• Expressing empathy using reflected hearing
  • Develop a distinction between client goals and current problem behaviors using reflective listening and purposeful feedback
  • Avoid arguing that the client is responsible for the decision to change
  • Rolling with resistance without confronting or resisting
  • Supporting optimism for self-efficacy and change

The six key principles of the trauma-aware approach are:

  • Security: Clients should feel physically and mentally safe in the coaching environment.
  • Integrity and transparency: Coaches are clear about how they make decisions and what they do with the information they collect. The goal is to build and maintain trust with clients.
  • Peer support: Provide or advise clients the opportunity to seek peer support and mutual self-help.
  • Collaboration and reciprocity: Acknowledge that there are power differences between clients and health professionals that society has determined and that power works to equalize the differences.
  • Empowerment, voice and choice: The strengths and experiences of individuals are recognized and built on and how, when, what and why the service trainers offer is aimed at empowering clients and enhancing self-advocacy skills. “Supported sharing decisions, choices and goals to determine the action plans needed to heal clients and move forward.”
  • Cultural, historical and gender issues: Trainers recognize and actively remove past stereotypes and biases and incorporate policies, protocols and procedures that are responsive to the needs of the individuals served.

In short, a trauma-informed motivational interview method influences the principles of the trauma-informed approach to motivational interview methods.

Is Trauma-Informed Motivational Interview an Effective Method for Changing Health Behavior?

Motivational interviewing is an evidence-based style of communication that helps promote health behavior change. Studies have shown its effectiveness Coaching, Nursing, Pediatrics, Dentistry, Mental health treatmentAnd Health education.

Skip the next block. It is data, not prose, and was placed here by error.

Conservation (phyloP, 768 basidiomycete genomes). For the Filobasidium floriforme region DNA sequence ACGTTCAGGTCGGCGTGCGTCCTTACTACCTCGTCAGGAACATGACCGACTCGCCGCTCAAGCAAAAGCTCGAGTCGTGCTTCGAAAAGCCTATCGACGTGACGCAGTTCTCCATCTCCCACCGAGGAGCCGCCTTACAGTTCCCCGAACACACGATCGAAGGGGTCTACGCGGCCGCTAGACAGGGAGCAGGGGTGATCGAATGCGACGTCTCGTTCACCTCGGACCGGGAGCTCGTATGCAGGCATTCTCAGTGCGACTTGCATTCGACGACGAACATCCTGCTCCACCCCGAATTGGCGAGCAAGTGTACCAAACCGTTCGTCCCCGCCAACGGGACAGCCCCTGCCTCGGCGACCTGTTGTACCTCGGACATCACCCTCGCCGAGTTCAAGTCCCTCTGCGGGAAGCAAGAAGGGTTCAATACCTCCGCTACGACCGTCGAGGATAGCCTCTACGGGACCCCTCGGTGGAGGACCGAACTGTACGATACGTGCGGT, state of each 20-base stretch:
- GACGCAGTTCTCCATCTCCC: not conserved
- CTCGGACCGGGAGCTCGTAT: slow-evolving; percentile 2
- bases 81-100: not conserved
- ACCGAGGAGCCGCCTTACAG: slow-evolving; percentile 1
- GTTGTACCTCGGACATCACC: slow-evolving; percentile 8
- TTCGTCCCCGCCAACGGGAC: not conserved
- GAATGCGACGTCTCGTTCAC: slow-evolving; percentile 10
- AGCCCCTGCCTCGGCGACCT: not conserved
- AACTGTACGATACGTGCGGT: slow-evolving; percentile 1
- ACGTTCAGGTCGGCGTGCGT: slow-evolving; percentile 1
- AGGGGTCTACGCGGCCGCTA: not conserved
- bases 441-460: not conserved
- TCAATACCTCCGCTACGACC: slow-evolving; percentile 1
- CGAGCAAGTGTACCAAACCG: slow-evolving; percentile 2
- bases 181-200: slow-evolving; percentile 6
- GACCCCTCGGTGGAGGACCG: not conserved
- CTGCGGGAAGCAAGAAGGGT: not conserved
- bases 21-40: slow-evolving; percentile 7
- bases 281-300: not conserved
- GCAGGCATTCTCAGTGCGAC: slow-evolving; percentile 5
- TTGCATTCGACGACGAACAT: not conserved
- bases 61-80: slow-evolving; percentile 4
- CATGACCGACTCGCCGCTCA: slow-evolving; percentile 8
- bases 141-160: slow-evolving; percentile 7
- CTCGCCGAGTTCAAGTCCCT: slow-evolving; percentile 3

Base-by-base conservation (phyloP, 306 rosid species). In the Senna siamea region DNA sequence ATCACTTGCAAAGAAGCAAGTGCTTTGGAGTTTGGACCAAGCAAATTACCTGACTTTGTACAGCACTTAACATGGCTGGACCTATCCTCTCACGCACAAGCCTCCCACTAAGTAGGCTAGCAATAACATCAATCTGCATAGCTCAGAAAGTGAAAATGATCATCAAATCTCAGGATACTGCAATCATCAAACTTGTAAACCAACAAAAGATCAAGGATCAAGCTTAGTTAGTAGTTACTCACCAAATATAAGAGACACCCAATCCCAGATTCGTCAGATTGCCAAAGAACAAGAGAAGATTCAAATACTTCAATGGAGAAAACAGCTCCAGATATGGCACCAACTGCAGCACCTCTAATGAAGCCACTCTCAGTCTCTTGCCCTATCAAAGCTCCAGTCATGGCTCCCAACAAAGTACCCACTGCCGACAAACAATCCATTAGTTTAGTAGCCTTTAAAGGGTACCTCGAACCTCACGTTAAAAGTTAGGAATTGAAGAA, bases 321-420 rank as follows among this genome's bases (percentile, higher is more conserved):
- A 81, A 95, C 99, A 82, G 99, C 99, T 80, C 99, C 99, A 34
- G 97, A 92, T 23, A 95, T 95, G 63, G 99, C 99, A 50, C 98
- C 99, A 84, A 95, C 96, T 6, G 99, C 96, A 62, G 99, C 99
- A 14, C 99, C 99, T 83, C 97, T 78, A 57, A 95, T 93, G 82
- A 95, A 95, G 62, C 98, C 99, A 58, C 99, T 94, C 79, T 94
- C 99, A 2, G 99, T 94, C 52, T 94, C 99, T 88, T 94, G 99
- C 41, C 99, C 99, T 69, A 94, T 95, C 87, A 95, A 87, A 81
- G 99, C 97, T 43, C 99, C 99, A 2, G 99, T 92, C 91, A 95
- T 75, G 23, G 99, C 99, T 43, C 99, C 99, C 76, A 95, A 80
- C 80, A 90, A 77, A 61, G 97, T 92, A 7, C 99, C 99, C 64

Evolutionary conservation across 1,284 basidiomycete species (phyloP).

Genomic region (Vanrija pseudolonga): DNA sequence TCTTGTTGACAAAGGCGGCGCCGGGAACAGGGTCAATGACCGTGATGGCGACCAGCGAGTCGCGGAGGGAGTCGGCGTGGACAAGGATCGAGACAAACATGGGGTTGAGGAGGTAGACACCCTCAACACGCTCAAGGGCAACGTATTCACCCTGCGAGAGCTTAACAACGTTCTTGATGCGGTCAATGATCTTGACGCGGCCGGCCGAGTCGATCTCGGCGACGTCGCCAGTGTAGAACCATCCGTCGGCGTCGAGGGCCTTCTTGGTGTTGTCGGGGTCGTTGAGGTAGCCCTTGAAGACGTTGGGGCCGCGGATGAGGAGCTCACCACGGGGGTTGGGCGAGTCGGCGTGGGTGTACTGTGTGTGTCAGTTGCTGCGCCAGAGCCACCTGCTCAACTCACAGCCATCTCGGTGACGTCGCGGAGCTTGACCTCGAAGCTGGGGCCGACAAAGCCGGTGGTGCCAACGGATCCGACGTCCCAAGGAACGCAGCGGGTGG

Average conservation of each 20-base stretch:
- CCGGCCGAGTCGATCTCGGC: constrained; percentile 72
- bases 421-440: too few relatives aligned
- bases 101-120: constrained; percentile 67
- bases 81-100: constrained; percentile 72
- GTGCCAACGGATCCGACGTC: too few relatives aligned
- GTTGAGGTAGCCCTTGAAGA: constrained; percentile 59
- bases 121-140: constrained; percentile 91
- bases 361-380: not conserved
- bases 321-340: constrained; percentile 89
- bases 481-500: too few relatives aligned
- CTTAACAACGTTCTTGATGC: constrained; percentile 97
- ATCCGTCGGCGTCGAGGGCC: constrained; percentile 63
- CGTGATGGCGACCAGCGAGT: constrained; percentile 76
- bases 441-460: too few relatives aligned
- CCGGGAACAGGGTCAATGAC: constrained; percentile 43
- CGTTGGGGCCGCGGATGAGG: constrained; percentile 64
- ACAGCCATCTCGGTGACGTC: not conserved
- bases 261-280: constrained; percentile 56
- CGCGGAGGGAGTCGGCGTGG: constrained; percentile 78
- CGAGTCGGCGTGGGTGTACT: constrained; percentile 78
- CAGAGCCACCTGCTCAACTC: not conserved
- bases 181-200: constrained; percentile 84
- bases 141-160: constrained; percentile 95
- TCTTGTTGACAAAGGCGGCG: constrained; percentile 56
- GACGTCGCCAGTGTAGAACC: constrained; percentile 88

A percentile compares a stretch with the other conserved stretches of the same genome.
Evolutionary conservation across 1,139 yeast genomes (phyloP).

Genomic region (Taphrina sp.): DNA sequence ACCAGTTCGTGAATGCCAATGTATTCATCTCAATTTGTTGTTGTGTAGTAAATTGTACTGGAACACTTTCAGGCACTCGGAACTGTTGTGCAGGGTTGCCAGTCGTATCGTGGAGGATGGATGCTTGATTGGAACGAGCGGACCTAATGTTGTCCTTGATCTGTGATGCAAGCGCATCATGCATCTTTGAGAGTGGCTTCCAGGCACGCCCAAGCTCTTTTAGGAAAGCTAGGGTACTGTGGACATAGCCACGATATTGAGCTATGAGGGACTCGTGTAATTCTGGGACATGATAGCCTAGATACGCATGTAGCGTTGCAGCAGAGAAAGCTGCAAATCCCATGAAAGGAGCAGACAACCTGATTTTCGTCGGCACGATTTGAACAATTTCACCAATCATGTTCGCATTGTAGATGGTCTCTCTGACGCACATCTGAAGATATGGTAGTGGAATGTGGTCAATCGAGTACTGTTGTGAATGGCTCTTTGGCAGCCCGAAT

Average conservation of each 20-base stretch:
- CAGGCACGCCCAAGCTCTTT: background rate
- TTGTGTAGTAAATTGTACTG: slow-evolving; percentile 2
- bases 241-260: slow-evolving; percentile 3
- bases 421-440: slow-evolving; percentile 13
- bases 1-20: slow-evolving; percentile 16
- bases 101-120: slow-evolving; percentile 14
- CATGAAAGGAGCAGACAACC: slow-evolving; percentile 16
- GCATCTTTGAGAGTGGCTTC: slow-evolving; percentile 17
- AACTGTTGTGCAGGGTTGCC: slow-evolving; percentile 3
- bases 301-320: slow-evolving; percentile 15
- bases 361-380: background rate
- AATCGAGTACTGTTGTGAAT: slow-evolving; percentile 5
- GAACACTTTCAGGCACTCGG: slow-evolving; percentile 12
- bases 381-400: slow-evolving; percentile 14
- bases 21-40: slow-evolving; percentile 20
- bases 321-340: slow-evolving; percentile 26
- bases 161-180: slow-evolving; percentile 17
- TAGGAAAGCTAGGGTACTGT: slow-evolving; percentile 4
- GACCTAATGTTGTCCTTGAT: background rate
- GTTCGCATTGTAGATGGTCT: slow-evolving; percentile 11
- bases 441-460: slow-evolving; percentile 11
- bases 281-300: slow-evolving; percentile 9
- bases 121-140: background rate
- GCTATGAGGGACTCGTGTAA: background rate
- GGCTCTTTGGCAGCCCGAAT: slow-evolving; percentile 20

Researcher and physician Highlights the structure of a motivational interview and how it can be used to cultivate skills Trauma-informed coaching method.

In fact, r Integration of the principles of trauma-informed care and motivational interviewing “Create an environment of security and confidence and inspire and empower clients to change effectively.”

The subtle but important difference between a trauma-aware vs. non-trauma-informed motivational interview method

A person who specializes in motivational interviews but is unaware of how injury can affect a person’s health, well-being, mood and development can provide information or ask questions that may seem seemingly respectable but make the client uncomfortable, even recovering traumatic experience.

A non-trauma-informed motivational interview method may be:

  • Ask in situations where client sharing is not comfortable
  • Ignore the social determinants of health
  • Use triggering or judgmental language
  • Ignore cultural, historical, and gender issues that affect client communication methods and what they feel comfortable talking about, values ​​and decision-making processes, and more.